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The Fund to Fight AIDS, Tuberculosis & Malaria



Richard Feachem

Dr. Richard Feachem
Executive Director
Fund to Fight AIDS, Tuberculosis and Malaria

At the XIV International AIDS Conference, Barcelona
Senior Lecture, 9 July 2002

I am Richard Feachem and I'm really really glad to be here. (Applause)
I was in Durban and many of you were in Durban also. In Durban we had no global fund. Now we have a global fund.

The Fund as you know has already committed 1.6 billion dollars to 40 programs in 31 countries. And over 60 percent of these monies are going to HIV/AIDS. These commitments will double the current number of people receiving HAART in the developing world and in Africa HAART recipients will increase six fold as a result of these commitments. This is nothing like enough. (Applause)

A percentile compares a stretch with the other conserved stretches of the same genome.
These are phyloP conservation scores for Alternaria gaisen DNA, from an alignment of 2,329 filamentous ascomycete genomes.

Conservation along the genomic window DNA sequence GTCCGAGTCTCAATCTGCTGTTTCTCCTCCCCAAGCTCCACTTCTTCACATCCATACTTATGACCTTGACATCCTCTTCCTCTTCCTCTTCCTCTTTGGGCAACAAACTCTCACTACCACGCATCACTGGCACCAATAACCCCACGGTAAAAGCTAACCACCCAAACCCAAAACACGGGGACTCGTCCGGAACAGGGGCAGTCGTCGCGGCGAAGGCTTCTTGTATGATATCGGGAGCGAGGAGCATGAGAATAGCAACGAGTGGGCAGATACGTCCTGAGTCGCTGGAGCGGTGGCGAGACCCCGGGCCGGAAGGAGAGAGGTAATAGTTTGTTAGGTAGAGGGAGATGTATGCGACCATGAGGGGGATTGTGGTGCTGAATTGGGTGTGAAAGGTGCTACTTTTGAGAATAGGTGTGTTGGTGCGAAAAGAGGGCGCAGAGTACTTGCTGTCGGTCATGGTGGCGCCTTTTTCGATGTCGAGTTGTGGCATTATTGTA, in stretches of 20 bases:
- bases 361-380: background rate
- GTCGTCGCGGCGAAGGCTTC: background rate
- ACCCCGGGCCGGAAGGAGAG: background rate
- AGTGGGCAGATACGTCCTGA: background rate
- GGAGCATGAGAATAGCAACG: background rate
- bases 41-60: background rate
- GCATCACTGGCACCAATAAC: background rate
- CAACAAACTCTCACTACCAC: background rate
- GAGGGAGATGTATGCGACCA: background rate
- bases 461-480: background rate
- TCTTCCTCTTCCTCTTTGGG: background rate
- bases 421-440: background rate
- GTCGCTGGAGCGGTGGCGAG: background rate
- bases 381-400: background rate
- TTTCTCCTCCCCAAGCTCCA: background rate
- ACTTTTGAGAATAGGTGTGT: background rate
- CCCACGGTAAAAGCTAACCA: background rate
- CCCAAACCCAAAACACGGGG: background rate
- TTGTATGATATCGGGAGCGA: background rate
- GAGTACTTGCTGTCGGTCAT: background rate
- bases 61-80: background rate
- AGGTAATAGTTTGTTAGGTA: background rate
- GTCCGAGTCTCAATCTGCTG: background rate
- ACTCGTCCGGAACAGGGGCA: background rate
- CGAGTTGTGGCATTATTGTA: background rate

But it is a start and we commit to do much much more. (Audience: So do we!)
The second round of proposals was launched on July the second, less than six months after the birth of the Fund. The Fund is committed and I am committed and you are committed to raising many billions of dollars of additional resources and getting these funds to those on the frontlines who are really making a difference.

Now I want to put credit where credit is due and I want to thank everyone in this room. I want to thank everyone in Barcelona but not in this room with us now. And I want to thank the thousands of people who are working around the world fighting HIV/AIDS who have not been able to come to Barcelona. The Fund is your achievement. You have lobbied. You have fought. You have advocated. You have analyzed. And you have shaken the world into recognizing the magnitude of this crisis. Out of that, together with the leadership of Kofi Annan and the backing of the G8 you have made it happen and you have made the difference. I want to recognize that very clearly here today. (Applause)